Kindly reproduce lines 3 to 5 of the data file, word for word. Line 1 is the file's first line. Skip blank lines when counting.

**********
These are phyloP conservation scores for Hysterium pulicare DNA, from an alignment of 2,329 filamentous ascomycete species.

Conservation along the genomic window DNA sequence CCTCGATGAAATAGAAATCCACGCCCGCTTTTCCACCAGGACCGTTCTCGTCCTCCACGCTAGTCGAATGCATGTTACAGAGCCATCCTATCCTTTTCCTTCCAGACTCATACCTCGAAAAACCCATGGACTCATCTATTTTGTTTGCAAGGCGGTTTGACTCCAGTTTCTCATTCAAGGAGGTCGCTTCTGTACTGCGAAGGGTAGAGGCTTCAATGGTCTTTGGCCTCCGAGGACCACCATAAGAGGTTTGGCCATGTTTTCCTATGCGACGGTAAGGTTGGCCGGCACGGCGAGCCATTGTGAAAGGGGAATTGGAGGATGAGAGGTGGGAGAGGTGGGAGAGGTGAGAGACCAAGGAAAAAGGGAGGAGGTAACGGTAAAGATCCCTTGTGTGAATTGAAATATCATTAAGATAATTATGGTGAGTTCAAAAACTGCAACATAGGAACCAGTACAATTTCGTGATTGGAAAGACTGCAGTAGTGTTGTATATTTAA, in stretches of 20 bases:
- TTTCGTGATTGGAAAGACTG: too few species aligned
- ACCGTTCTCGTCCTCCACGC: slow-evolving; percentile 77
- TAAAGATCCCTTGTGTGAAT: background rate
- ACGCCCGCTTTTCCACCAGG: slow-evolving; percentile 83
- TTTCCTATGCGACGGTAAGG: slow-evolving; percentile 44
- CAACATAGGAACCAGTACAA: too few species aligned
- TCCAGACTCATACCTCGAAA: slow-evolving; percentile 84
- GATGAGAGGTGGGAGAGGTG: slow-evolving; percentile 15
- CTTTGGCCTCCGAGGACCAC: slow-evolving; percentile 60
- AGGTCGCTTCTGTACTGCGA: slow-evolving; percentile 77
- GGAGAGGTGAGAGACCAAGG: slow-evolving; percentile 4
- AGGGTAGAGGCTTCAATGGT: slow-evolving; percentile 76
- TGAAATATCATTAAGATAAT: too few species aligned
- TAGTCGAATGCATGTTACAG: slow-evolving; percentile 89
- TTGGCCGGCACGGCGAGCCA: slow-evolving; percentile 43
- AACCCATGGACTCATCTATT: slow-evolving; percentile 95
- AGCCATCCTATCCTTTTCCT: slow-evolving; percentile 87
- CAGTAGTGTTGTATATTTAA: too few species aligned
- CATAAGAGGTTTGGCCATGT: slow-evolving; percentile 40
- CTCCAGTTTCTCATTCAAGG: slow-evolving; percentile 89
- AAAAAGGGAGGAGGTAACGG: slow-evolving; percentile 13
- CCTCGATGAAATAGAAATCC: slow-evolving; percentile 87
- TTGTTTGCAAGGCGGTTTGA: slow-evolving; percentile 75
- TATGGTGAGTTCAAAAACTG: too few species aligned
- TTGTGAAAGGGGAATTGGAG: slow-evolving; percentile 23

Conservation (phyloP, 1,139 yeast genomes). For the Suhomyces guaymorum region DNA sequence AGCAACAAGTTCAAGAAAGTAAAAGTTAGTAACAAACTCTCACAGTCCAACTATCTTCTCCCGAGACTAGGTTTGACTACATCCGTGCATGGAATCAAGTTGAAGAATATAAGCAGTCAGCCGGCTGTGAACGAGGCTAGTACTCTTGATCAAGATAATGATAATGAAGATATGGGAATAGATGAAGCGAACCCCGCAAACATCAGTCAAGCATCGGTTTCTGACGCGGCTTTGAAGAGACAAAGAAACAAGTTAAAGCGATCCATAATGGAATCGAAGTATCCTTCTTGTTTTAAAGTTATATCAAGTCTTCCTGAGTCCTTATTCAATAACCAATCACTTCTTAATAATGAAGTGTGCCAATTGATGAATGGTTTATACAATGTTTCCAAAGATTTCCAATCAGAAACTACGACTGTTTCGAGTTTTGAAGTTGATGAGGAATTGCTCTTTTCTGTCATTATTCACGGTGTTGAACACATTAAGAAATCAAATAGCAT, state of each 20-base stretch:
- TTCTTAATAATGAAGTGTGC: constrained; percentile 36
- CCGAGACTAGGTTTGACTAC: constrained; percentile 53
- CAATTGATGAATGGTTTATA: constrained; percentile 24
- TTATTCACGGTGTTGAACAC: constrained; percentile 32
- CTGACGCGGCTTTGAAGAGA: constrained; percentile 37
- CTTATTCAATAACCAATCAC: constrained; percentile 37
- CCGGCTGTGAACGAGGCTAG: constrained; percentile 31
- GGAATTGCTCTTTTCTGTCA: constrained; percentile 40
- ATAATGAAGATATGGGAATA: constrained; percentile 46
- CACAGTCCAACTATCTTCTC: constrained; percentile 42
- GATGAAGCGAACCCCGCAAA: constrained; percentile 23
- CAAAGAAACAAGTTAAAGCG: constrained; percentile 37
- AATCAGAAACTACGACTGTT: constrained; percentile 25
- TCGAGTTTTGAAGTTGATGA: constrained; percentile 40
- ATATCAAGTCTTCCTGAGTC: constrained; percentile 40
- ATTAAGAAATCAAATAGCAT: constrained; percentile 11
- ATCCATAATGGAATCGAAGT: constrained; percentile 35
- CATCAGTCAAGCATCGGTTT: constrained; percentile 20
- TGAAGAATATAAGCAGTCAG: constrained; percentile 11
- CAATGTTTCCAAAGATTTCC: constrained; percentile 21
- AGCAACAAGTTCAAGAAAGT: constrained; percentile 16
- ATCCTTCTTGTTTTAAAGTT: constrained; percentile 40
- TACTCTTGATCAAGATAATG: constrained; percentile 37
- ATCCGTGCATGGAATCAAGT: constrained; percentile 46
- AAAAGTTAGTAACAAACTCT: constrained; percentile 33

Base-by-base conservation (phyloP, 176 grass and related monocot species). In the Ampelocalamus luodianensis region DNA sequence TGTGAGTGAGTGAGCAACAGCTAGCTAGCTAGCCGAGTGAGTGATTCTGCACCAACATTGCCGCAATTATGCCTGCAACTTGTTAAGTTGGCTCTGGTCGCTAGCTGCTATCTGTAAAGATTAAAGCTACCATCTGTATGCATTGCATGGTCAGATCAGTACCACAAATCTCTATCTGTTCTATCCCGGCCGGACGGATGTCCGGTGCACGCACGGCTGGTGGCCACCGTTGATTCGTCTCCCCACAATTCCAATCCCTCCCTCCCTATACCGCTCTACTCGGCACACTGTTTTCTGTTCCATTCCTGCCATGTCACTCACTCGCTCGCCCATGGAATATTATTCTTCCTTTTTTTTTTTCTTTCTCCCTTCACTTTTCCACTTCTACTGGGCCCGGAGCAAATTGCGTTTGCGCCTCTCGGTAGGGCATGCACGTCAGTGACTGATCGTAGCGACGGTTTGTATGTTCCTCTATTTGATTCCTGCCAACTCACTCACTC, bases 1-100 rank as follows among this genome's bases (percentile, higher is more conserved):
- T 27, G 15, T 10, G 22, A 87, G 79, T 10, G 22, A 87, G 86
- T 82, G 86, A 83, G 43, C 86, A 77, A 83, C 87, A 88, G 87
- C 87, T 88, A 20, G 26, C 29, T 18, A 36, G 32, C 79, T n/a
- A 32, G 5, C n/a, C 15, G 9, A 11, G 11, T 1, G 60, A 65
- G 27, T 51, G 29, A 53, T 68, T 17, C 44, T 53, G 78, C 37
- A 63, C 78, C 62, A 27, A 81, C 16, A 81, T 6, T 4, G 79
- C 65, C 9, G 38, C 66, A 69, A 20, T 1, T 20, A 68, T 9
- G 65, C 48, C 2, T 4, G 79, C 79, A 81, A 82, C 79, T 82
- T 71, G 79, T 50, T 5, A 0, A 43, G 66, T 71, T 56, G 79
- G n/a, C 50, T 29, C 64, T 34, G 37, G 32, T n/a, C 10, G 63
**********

- TTTCGTGATTGGAAAGACTG: too few species aligned
- ACCGTTCTCGTCCTCCACGC: slow-evolving; percentile 77
- TAAAGATCCCTTGTGTGAAT: background rate